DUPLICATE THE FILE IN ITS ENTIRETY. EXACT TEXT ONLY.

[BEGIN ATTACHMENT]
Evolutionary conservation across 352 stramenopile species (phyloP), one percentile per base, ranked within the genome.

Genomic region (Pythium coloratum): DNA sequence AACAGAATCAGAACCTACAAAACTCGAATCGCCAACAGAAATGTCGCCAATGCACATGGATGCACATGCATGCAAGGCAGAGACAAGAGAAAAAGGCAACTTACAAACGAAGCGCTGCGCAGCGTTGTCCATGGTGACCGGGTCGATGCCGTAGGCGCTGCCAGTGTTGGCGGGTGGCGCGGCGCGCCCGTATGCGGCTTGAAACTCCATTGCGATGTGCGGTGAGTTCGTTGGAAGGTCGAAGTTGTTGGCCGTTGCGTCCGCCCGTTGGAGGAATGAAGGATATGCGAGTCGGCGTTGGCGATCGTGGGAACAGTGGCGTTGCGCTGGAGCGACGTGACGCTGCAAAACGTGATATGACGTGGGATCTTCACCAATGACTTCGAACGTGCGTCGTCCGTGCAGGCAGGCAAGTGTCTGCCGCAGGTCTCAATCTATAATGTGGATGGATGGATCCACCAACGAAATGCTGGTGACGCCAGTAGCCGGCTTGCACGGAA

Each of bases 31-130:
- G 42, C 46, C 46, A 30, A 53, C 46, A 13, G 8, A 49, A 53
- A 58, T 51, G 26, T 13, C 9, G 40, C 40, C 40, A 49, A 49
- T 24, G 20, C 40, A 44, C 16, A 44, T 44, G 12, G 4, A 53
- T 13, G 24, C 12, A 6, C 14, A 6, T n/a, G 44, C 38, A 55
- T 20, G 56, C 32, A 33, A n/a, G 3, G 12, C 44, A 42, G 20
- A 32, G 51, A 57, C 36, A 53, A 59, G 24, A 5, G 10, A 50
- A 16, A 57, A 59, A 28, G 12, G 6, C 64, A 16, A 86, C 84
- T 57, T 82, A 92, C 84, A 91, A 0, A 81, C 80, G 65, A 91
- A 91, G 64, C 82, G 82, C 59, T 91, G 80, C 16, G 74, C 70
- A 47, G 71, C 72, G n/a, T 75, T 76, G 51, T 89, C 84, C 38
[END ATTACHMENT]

Evolutionary conservation across 352 stramenopile species (phyloP), one percentile per base, ranked within the genome.

Genomic region (Pythium coloratum): DNA sequence AACAGAATCAGAACCTACAAAACTCGAATCGCCAACAGAAATGTCGCCAATGCACATGGATGCACATGCATGCAAGGCAGAGACAAGAGAAAAAGGCAACTTACAAACGAAGCGCTGCGCAGCGTTGTCCATGGTGACCGGGTCGATGCCGTAGGCGCTGCCAGTGTTGGCGGGTGGCGCGGCGCGCCCGTATGCGGCTTGAAACTCCATTGCGATGTGCGGTGAGTTCGTTGGAAGGTCGAAGTTGTTGGCCGTTGCGTCCGCCCGTTGGAGGAATGAAGGATATGCGAGTCGGCGTTGGCGATCGTGGGAACAGTGGCGTTGCGCTGGAGCGACGTGACGCTGCAAAACGTGATATGACGTGGGATCTTCACCAATGACTTCGAACGTGCGTCGTCCGTGCAGGCAGGCAAGTGTCTGCCGCAGGTCTCAATCTATAATGTGGATGGATGGATCCACCAACGAAATGCTGGTGACGCCAGTAGCCGGCTTGCACGGAA

Each of bases 31-130:
- G 42, C 46, C 46, A 30, A 53, C 46, A 13, G 8, A 49, A 53
- A 58, T 51, G 26, T 13, C 9, G 40, C 40, C 40, A 49, A 49
- T 24, G 20, C 40, A 44, C 16, A 44, T 44, G 12, G 4, A 53
- T 13, G 24, C 12, A 6, C 14, A 6, T n/a, G 44, C 38, A 55
- T 20, G 56, C 32, A 33, A n/a, G 3, G 12, C 44, A 42, G 20
- A 32, G 51, A 57, C 36, A 53, A 59, G 24, A 5, G 10, A 50
- A 16, A 57, A 59, A 28, G 12, G 6, C 64, A 16, A 86, C 84
- T 57, T 82, A 92, C 84, A 91, A 0, A 81, C 80, G 65, A 91
- A 91, G 64, C 82, G 82, C 59, T 91, G 80, C 16, G 74, C 70
- A 47, G 71, C 72, G n/a, T 75, T 76, G 51, T 89, C 84, C 38